• Thanks for your help I was confused about the wikipidea example for the two matrices $$A = \begin{pmatrix} 1 & 2 \\ 0 & 1 \end{pmatrix}, B = \begin{pmatrix} 3 & -4 \\ 1 & -1 \end{pmatrix}$$ I was just tyring to compute the Smith normal form of $(xI -A)$ and $(xI-B)$ and I was able to arrive at the same answer they have for $B$ i.e. $SNF(xI-B) = \begin{pmatrix}1&0 \\0 &(x-1)^2 \end{pmatrix}$ but I could not find a valid pivot for $(xI-A)$ – user7980 Jul 28 '11 at 15:29
• In particular if we look at the matrix $(xI-A) = \begin{pmatrix} x-1 & 2 \\0 &x-1 \end{pmatrix}$ how do I get a 1 in the top 1-1 position of the matrix? I am assuming they are working in the field on integers is this wrong? – user7980 Jul 28 '11 at 15:35
• The operations I keep trying are something like $\begin{pmatrix} x-1 & 2 \\0 &x-1 \end{pmatrix} \sim \begin{pmatrix} x-1 & x+1 \\0 &x-1 \end{pmatrix} \sim \begin{pmatrix} -2 & x-1 \\x-1 &x-1 \end{pmatrix}$ – user7980 Jul 28 '11 at 15:38
• The integers are not a field since integers don't generally have multiplicative inverses within the integers; therefore since the Wikipedia example is concerned with equivalence of matrices over a field, it can't be the integers they're working over. They don't actually specify the field, but either the rationals or the reals would be fine for this example. Once you've realized that rational numbers are allowed, you can multiple row 1 by 1/2 to get your pivot. – Will Orrick Jul 28 '11 at 16:46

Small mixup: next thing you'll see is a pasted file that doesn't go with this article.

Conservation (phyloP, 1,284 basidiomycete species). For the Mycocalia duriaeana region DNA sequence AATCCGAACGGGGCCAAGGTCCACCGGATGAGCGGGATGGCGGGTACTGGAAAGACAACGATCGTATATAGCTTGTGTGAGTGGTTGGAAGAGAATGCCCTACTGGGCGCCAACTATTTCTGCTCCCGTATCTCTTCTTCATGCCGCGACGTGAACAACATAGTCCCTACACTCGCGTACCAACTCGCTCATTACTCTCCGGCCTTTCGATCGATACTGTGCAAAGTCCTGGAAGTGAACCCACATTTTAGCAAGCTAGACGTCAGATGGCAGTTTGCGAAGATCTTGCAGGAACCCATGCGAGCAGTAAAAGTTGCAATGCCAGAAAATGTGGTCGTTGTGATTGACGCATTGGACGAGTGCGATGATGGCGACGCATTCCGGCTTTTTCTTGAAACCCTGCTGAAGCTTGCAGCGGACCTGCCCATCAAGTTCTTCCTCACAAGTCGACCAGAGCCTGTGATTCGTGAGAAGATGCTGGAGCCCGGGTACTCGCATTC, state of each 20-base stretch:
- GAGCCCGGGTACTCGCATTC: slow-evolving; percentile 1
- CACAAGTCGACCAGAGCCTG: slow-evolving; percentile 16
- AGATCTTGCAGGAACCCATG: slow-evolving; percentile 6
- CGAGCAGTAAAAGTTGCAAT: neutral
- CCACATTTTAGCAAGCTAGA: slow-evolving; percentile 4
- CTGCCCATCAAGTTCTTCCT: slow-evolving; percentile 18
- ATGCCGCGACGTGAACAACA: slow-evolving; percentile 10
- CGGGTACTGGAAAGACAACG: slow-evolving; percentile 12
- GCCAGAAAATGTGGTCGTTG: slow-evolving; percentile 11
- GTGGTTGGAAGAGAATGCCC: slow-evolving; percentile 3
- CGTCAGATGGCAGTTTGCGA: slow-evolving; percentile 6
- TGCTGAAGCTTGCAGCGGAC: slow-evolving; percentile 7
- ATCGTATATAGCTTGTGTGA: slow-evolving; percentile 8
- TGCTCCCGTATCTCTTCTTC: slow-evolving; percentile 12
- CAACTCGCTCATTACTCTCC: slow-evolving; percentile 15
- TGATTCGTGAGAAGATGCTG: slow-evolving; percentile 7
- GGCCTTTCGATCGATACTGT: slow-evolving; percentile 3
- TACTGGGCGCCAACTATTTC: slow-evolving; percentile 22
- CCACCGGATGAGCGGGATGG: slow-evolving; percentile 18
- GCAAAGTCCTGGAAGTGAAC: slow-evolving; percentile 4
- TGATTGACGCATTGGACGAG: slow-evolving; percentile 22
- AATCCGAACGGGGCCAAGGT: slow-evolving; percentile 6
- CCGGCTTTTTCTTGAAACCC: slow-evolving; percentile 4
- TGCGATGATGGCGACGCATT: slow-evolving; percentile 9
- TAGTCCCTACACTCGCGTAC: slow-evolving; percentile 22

• The SNF is useful when working over a principal ideal domain, which is a type of ring. In this case, the ring is the ring of polynomials with coefficients in a field - perhaps the field of rational numbers. In this ring, nonzero numbers such as 2 are invertible. Expressions like $x$ or $x^2+1$, on the other hand, do not have multiplicative inverses within the ring. This means that in computing the SNF, you can multiply by a row by a nonzero rational number, but not by a polynomial. – Will Orrick Jul 28 '11 at 16:51

To answer your Question 1: We don't divide by $2$ or any other non-unit in $\mathbb{Z}$ because division by $2$ is not a $\mathbb{Z}$-map from $\mathbb{Z}$ to itself. In fact, we are not permitted to multiply by a non-unit as well, because multiplication by $m$ is not an invertible $\mathbb{Z}$-map unless $m = \pm 1$.

Your SNF computation seems fine, and you get the correct invariant factors.

• The only operations available to reduce a matrix to SNF over a ring $R$ are: 1. Multiply a row/col by a unit of $R$. 2. Exchange two rows/cols. 3. Add $r \cdot Row_i$ to any $Row_j$ for $i \neq j$ and arbitrary $r \in R$ (and analogous for columns). – Shaun Ault Jul 27 '11 at 20:36